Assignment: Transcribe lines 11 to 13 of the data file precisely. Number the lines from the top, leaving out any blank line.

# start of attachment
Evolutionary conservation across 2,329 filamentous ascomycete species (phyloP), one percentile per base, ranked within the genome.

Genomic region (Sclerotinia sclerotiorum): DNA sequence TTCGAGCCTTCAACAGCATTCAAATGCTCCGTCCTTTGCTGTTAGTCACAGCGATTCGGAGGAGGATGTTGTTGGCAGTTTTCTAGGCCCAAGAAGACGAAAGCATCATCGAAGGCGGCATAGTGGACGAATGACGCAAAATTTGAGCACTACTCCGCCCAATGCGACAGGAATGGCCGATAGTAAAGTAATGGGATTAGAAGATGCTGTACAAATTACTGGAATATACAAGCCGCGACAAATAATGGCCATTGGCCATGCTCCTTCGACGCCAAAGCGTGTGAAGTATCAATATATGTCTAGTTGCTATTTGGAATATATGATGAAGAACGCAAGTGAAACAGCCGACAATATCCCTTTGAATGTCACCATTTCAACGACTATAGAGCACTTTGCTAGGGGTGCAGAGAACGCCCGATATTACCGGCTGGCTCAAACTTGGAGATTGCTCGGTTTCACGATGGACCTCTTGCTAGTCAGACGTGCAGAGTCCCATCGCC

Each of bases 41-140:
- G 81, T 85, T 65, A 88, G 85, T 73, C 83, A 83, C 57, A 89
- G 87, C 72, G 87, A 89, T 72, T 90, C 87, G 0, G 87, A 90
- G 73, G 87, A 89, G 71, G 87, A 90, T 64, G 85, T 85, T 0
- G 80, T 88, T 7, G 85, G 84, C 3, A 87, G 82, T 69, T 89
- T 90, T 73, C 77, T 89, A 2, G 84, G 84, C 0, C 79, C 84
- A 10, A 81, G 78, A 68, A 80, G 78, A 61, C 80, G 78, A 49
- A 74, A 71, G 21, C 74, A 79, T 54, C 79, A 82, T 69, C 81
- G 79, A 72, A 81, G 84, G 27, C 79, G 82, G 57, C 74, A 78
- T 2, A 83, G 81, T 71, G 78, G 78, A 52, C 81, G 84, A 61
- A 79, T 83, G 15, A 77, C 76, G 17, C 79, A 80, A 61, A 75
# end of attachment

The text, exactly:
- G 79, A 72, A 81, G 84, G 27, C 79, G 82, G 57, C 74, A 78
- T 2, A 83, G 81, T 71, G 78, G 78, A 52, C 81, G 84, A 61
- A 79, T 83, G 15, A 77, C 76, G 17, C 79, A 80, A 61, A 75